A Unix programmer who’s addressing kernel issues for the first time might well be nervous about writing a module. Writing a user program that reads and writes directly to the device ports is much easier.
Indeed, there are some arguments in favor of user-space programming, and sometimes writing a so-called user-space device driver is a wise alternative to kernel hacking.
The advantages of user-space drivers can be summarized as follows:
The full C library can be linked in. The driver can perform many exotic tasks without resorting to external programs (the utility programs implementing usage policies that are usually distributed along with the driver itself).
The programmer can run a conventional debugger on the driver code without having to go through contortions to debug a running kernel.
If a user-space driver hangs, you can simply kill it. Problems with the driver are unlikely to hang the entire system, unless the hardware being controlled is really misbehaving.
User memory is swappable, unlike kernel memory. An infrequently used device with a huge driver won’t occupy RAM that other programs could be using, except when it is actually in use.
A well-designed driver program can still allow concurrent access to a device.
An example of a user-space driver is the X server: it knows exactly what the hardware can do and what it can’t, and it offers the graphic resources to all X clients. Note, however, that there is a slow but steady drift toward frame-buffer-based graphics environments, where the X server acts only as a server based on a real kernel-space device driver for actual graphic manipulation.
Usually, the writer of a user-space driver implements a server process, taking over from the kernel the task of being the single agent in charge of hardware control. Client applications can then connect to the server to perform actual communication with the device; a smart driver process can thus allow concurrent access to the device. This is exactly how the X server works.
Another example of a user-space driver is the gpm mouse server: it performs arbitration of the mouse device between clients, so that several mouse-sensitive applications can run on different virtual consoles.
Sometimes, though, the user-space driver grants device access to a
single program. This is how
libsvga works. The
library, which turns a TTY into a graphics display, gets linked to the
application, thus supplementing the application’s capabilities without
resorting to a central authority (e.g., a server). This approach
usually gives you better performance because it skips the
communication overhead, but it requires the application to run as a
privileged user (this is one of the problems being solved by the frame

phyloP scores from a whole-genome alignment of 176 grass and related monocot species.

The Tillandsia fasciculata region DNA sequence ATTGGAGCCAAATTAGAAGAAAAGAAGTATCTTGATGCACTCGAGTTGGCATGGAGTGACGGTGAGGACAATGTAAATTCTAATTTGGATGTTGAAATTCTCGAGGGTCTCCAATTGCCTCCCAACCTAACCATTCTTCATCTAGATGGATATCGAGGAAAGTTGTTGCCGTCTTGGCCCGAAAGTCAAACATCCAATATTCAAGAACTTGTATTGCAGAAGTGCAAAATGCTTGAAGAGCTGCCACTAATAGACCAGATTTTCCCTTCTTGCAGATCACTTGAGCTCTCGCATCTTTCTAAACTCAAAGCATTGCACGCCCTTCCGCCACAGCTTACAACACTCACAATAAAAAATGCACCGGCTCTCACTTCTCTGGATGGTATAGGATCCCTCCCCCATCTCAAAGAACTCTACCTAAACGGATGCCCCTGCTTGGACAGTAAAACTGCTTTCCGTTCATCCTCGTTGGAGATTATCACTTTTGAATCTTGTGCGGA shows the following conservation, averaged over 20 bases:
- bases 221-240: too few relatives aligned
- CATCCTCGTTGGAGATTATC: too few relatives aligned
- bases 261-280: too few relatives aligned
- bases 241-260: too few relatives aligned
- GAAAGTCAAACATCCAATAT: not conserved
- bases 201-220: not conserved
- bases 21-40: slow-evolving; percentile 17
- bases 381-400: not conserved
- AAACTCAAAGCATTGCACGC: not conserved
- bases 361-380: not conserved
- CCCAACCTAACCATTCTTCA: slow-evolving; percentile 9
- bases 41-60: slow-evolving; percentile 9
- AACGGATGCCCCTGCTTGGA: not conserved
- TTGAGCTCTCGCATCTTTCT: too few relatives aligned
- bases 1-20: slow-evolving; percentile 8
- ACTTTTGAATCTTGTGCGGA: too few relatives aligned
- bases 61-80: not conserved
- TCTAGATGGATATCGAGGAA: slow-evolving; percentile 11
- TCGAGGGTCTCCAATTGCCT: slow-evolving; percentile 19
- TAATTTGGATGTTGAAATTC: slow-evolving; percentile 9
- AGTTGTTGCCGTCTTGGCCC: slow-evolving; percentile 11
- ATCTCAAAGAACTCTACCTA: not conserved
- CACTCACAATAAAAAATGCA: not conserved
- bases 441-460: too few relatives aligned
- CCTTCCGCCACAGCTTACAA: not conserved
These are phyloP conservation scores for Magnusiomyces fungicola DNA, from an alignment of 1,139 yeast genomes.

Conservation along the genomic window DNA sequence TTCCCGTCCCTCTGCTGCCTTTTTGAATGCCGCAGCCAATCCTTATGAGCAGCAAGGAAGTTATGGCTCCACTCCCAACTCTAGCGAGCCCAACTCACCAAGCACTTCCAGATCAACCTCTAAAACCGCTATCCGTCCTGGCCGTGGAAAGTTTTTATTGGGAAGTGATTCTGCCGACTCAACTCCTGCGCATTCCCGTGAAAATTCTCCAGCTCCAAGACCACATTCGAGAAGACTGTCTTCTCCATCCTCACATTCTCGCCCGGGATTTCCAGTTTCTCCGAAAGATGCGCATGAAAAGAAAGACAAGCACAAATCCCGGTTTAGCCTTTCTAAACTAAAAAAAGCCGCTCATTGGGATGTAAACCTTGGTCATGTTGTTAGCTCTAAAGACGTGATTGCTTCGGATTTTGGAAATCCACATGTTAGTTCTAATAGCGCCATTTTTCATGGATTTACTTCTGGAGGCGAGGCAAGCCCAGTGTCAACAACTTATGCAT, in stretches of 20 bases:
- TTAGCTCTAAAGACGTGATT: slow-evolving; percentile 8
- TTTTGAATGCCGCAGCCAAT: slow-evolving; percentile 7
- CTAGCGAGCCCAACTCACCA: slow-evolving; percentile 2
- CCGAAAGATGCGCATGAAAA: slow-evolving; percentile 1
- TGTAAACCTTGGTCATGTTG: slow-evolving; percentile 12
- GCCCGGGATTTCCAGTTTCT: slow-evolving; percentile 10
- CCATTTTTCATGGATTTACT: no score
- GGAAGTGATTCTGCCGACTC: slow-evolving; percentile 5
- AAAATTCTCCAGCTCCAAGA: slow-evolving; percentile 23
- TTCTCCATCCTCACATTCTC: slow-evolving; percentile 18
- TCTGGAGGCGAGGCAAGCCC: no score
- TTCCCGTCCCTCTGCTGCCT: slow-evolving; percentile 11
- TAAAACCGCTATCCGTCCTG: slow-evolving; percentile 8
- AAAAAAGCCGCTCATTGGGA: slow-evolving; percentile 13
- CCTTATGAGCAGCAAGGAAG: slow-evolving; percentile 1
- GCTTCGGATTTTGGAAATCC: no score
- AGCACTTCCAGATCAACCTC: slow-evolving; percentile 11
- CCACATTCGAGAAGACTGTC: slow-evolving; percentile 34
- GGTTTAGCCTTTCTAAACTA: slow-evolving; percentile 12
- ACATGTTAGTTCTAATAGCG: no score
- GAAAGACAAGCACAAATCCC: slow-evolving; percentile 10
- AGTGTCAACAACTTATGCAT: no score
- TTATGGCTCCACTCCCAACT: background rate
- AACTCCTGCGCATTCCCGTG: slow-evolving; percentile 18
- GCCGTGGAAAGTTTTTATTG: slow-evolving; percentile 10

buffer device driver running in kernel space).
But the user-space approach to device driving has a number of drawbacks. The most important are as follows:
Interrupts are not available in user space. The only way around this (on the x86) is to use the vm86 system call, which imposes a performance penalty.
Direct access to memory is possible only by mmapping
/dev/mem, and only a privileged user can do that.
Access to I/O ports is available only after calling ioperm or iopl. Moreover, not all platforms support these system calls, and access to
/dev/portcan be too slow to be effective. Both the system calls and the device file are reserved to a privileged user.
Response time is slower, because a context switch is required to transfer information or actions between the client and the hardware.
Worse yet, if the driver has been swapped to disk, response time is unacceptably long. Using the mlock system call might help, but usually you’ll need to lock several memory pages, because a user-space program depends on a lot of library code. mlock, too, is limited to privileged users.
The most important devices can’t be handled in user space, including, but not limited to, network interfaces and block devices.
As you see, user-space drivers can’t do that much after all. Interesting applications nonetheless exist: for example, support for SCSI scanner devices (implemented by the SANE package) and CD writers (implemented by cdrecord and other tools). In both cases, user-level device drivers rely on the “SCSI generic” kernel driver, which exports low-level SCSI functionality to user-space programs so they can drive their own hardware.
In order to write a user-space driver, some hardware knowledge is sufficient, and there’s no need to understand the subtleties of kernel software. We won’t discuss user-space drivers any further in this book, but will concentrate on kernel code instead.
One case in which working in user space might make sense is when you are beginning to deal with new and unusual hardware. This way you can learn to manage your hardware without the risk of hanging the whole system. Once you’ve done that, encapsulating the software in a kernel module should be a painless operation.
 The system call is not discussed in this book because the subject matter of the text is kernel drivers; moreover, vm86 is too platform specific to be really interesting.